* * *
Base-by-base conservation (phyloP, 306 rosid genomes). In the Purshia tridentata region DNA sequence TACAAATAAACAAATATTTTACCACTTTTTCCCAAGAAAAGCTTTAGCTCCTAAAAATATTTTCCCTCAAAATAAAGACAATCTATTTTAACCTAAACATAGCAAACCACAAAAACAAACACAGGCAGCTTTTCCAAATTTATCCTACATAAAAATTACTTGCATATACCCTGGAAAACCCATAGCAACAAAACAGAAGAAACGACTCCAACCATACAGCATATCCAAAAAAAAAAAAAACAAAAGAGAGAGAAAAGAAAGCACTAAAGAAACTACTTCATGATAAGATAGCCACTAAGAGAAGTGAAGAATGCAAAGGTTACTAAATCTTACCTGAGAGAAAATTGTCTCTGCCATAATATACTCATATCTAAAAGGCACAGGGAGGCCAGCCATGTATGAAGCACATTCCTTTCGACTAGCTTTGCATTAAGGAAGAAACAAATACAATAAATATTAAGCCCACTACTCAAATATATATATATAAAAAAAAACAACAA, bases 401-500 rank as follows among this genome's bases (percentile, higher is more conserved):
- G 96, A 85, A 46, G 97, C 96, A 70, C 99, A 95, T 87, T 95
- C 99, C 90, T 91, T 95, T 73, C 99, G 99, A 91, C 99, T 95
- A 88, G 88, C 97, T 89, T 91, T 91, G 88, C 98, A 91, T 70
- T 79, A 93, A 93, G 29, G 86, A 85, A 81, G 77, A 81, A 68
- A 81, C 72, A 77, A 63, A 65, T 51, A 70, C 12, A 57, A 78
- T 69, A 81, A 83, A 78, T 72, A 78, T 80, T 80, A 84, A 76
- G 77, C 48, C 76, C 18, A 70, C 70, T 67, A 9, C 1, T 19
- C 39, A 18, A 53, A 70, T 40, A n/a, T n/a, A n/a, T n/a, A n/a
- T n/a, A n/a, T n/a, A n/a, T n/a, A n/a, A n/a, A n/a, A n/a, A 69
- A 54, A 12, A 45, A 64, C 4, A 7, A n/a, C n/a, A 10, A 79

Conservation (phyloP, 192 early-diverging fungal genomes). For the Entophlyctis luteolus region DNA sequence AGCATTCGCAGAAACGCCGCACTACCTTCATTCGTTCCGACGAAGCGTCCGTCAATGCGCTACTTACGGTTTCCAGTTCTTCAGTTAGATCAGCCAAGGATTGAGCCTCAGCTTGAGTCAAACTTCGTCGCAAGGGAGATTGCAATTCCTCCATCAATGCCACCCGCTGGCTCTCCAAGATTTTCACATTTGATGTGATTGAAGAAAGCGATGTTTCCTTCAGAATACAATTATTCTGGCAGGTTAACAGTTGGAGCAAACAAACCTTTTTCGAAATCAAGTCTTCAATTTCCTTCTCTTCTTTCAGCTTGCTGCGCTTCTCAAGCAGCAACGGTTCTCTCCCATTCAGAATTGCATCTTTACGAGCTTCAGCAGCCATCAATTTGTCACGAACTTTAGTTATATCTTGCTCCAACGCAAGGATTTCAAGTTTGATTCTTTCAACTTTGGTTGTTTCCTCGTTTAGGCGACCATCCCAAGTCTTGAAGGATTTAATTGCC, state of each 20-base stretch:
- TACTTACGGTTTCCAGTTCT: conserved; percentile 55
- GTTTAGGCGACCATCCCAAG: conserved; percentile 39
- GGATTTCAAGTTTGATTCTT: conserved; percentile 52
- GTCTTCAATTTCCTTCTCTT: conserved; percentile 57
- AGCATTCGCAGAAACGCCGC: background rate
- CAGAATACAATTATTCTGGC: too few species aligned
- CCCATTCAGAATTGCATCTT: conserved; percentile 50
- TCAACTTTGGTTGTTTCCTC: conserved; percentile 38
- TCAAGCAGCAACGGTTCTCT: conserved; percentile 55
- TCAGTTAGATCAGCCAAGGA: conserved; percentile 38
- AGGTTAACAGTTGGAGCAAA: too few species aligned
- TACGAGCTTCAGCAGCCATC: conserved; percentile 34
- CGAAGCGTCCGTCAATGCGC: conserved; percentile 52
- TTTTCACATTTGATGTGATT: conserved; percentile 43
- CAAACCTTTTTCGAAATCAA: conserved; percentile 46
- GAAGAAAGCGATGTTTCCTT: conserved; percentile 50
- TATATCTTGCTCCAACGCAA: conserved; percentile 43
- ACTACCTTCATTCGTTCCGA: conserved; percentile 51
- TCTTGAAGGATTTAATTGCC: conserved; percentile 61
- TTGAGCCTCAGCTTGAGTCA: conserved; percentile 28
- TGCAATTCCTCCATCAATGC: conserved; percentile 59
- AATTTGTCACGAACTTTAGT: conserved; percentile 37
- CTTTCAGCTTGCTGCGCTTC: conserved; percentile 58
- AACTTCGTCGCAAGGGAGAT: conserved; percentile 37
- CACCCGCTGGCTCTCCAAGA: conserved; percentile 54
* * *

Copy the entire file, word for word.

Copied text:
Base-by-base conservation (phyloP, 306 rosid genomes). In the Purshia tridentata region DNA sequence TACAAATAAACAAATATTTTACCACTTTTTCCCAAGAAAAGCTTTAGCTCCTAAAAATATTTTCCCTCAAAATAAAGACAATCTATTTTAACCTAAACATAGCAAACCACAAAAACAAACACAGGCAGCTTTTCCAAATTTATCCTACATAAAAATTACTTGCATATACCCTGGAAAACCCATAGCAACAAAACAGAAGAAACGACTCCAACCATACAGCATATCCAAAAAAAAAAAAAACAAAAGAGAGAGAAAAGAAAGCACTAAAGAAACTACTTCATGATAAGATAGCCACTAAGAGAAGTGAAGAATGCAAAGGTTACTAAATCTTACCTGAGAGAAAATTGTCTCTGCCATAATATACTCATATCTAAAAGGCACAGGGAGGCCAGCCATGTATGAAGCACATTCCTTTCGACTAGCTTTGCATTAAGGAAGAAACAAATACAATAAATATTAAGCCCACTACTCAAATATATATATATAAAAAAAAACAACAA, bases 401-500 rank as follows among this genome's bases (percentile, higher is more conserved):
- G 96, A 85, A 46, G 97, C 96, A 70, C 99, A 95, T 87, T 95
- C 99, C 90, T 91, T 95, T 73, C 99, G 99, A 91, C 99, T 95
- A 88, G 88, C 97, T 89, T 91, T 91, G 88, C 98, A 91, T 70
- T 79, A 93, A 93, G 29, G 86, A 85, A 81, G 77, A 81, A 68
- A 81, C 72, A 77, A 63, A 65, T 51, A 70, C 12, A 57, A 78
- T 69, A 81, A 83, A 78, T 72, A 78, T 80, T 80, A 84, A 76
- G 77, C 48, C 76, C 18, A 70, C 70, T 67, A 9, C 1, T 19
- C 39, A 18, A 53, A 70, T 40, A n/a, T n/a, A n/a, T n/a, A n/a
- T n/a, A n/a, T n/a, A n/a, T n/a, A n/a, A n/a, A n/a, A n/a, A 69
- A 54, A 12, A 45, A 64, C 4, A 7, A n/a, C n/a, A 10, A 79

Conservation (phyloP, 192 early-diverging fungal genomes). For the Entophlyctis luteolus region DNA sequence AGCATTCGCAGAAACGCCGCACTACCTTCATTCGTTCCGACGAAGCGTCCGTCAATGCGCTACTTACGGTTTCCAGTTCTTCAGTTAGATCAGCCAAGGATTGAGCCTCAGCTTGAGTCAAACTTCGTCGCAAGGGAGATTGCAATTCCTCCATCAATGCCACCCGCTGGCTCTCCAAGATTTTCACATTTGATGTGATTGAAGAAAGCGATGTTTCCTTCAGAATACAATTATTCTGGCAGGTTAACAGTTGGAGCAAACAAACCTTTTTCGAAATCAAGTCTTCAATTTCCTTCTCTTCTTTCAGCTTGCTGCGCTTCTCAAGCAGCAACGGTTCTCTCCCATTCAGAATTGCATCTTTACGAGCTTCAGCAGCCATCAATTTGTCACGAACTTTAGTTATATCTTGCTCCAACGCAAGGATTTCAAGTTTGATTCTTTCAACTTTGGTTGTTTCCTCGTTTAGGCGACCATCCCAAGTCTTGAAGGATTTAATTGCC, state of each 20-base stretch:
- TACTTACGGTTTCCAGTTCT: conserved; percentile 55
- GTTTAGGCGACCATCCCAAG: conserved; percentile 39
- GGATTTCAAGTTTGATTCTT: conserved; percentile 52
- GTCTTCAATTTCCTTCTCTT: conserved; percentile 57
- AGCATTCGCAGAAACGCCGC: background rate
- CAGAATACAATTATTCTGGC: too few species aligned
- CCCATTCAGAATTGCATCTT: conserved; percentile 50
- TCAACTTTGGTTGTTTCCTC: conserved; percentile 38
- TCAAGCAGCAACGGTTCTCT: conserved; percentile 55
- TCAGTTAGATCAGCCAAGGA: conserved; percentile 38
- AGGTTAACAGTTGGAGCAAA: too few species aligned
- TACGAGCTTCAGCAGCCATC: conserved; percentile 34
- CGAAGCGTCCGTCAATGCGC: conserved; percentile 52
- TTTTCACATTTGATGTGATT: conserved; percentile 43
- CAAACCTTTTTCGAAATCAA: conserved; percentile 46
- GAAGAAAGCGATGTTTCCTT: conserved; percentile 50
- TATATCTTGCTCCAACGCAA: conserved; percentile 43
- ACTACCTTCATTCGTTCCGA: conserved; percentile 51
- TCTTGAAGGATTTAATTGCC: conserved; percentile 61
- TTGAGCCTCAGCTTGAGTCA: conserved; percentile 28
- TGCAATTCCTCCATCAATGC: conserved; percentile 59
- AATTTGTCACGAACTTTAGT: conserved; percentile 37
- CTTTCAGCTTGCTGCGCTTC: conserved; percentile 58
- AACTTCGTCGCAAGGGAGAT: conserved; percentile 37
- CACCCGCTGGCTCTCCAAGA: conserved; percentile 54